2010 16.2 48.8 35.0
2011 19.6 47.2 33.3
2012 23.4 38.4 38.2
Career Average 19.0 48.2 32.8

While Jimenez began his career as a groundball pitcher with that heavy fastball, his last three seasons the fly ball rate has slowly been increasing with it popping last season. While I would like to see this increase, flat line, or trend back towards ground balls, there really is no case to be made that that will occur.

This is where the defense comes in: quite simply the Indians have an incredibly improved outfield defense. While Brantley has become a solid centerfielder, putting a two-time Gold Glove recipient with immense range and defensive value in center is an upgrade. Even further, Stubbs was an above-average centerfielder who is moving to right to replace one of the worst rated right fielders in baseball last year in Shin-Soo Choo (according to defensive metrics his zone rating he was at best abysmal). Lastly, the Tribe shifted the well-ranged Brantley to left field covering the abyss that was on different occasions Shelley Duncan, Johnny Damon and even Jose Lopez a few times.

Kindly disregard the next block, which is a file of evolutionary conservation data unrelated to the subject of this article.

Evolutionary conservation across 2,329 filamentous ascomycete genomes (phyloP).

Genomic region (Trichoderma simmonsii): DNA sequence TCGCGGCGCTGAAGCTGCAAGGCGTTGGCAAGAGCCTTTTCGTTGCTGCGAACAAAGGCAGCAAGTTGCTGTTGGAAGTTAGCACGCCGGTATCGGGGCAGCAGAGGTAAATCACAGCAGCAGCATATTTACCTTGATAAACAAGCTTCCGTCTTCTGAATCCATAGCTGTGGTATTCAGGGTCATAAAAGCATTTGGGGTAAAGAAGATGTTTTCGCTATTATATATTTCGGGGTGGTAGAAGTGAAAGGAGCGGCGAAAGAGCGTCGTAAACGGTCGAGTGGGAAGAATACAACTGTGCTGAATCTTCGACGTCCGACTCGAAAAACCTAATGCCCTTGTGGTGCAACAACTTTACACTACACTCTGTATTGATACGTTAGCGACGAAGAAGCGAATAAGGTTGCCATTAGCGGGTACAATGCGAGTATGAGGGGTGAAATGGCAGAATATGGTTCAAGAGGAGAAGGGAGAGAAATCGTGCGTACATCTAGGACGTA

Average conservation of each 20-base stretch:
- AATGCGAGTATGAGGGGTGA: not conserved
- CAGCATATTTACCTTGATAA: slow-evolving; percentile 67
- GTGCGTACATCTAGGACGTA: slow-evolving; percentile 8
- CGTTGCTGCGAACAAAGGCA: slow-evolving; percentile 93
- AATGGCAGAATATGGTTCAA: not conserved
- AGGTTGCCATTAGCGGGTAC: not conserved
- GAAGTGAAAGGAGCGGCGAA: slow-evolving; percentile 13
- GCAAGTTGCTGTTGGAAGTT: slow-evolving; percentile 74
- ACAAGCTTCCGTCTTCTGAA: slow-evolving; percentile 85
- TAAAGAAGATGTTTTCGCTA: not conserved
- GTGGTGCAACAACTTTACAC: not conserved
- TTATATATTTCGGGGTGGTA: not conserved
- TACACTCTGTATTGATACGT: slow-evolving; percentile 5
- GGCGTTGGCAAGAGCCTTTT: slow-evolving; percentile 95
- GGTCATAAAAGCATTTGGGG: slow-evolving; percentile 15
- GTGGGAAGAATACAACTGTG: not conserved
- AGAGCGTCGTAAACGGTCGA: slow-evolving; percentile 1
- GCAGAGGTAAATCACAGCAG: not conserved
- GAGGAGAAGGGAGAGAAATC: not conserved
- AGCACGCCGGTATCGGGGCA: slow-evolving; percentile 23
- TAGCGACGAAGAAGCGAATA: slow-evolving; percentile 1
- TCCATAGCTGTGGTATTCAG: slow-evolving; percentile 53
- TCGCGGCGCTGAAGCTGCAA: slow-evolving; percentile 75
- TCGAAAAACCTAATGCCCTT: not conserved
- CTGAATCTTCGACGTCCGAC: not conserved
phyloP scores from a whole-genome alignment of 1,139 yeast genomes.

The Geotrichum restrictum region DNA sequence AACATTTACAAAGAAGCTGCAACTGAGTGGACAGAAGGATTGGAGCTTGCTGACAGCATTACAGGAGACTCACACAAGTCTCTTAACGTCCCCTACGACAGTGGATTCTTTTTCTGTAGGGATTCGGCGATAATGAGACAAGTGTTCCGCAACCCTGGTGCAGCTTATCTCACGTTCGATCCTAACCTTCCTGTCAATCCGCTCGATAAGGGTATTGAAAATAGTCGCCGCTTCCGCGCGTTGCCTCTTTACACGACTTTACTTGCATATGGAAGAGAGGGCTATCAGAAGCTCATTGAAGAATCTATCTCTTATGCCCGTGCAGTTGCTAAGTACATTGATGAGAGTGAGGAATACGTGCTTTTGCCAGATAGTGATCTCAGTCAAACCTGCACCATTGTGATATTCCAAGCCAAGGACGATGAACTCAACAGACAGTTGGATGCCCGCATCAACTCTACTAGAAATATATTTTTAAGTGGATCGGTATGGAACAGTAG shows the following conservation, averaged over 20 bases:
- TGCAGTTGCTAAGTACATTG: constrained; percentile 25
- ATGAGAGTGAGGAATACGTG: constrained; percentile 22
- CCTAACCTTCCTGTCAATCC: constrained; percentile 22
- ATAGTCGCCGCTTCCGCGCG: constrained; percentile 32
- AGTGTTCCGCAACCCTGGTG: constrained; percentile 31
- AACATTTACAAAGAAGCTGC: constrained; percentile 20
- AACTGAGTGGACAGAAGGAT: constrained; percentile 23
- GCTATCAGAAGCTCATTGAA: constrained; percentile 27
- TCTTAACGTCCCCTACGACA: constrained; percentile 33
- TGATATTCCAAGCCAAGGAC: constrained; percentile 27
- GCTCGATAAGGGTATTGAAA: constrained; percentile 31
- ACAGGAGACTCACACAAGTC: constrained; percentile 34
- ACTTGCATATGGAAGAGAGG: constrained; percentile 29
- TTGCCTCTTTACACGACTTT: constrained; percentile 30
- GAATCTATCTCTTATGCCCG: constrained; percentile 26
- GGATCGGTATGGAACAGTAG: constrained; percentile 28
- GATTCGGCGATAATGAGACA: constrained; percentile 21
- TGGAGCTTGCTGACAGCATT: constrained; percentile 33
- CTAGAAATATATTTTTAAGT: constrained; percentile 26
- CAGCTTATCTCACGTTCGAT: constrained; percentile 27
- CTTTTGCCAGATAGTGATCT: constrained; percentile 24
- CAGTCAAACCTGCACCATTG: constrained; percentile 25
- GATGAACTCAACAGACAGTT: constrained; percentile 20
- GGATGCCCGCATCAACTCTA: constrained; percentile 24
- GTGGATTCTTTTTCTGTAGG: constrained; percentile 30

If Jimenez’s fly ball rates remain within one deviation on either side it is clear that the improved outfield defense will have a legitimate positive effect on his output as a starter.

Confidence: Quick hitter here: Jimenez has spoken this spring that he finally feels comfortable again which I hope is correct. Obviously last season he was visibly frustrated and uncomfortable on the mound. A confident and relaxed starter will always throw more strikes and gain effectiveness as it creates a guy who can execute his mechanics more easily and without reticence. If the ever positive Terry Francona can’t milk some value out of Jimenez this season I am not sure anyone can.

One thing is clear, Jimenez will never be the same guy he was in Colorado and that will always be one of the black marks on Antonetti’s resume. However, could Ubaldo somehow serve as a solid innings-eating, four/five starter? Maybe, be it through these mechanical changes, improved outfield defense or a more comfortable and positive approach, Ubaldo just might have something left.

On this matter I can’t find a way to be any more than cautiously optimistic.

Interact with Michael by email at and on Twitter @MichaelHattery

User Comments

The Real Common Cents
April 3, 2013 - 12:56 PM EDT
The most recent "Common Cents" post wasn't by the true Common Cents. This has happened quite a few times already.

I do take it as a compliment that someone thinks enough of my posts to an imposter, however.
April 3, 2013 - 12:21 PM EDT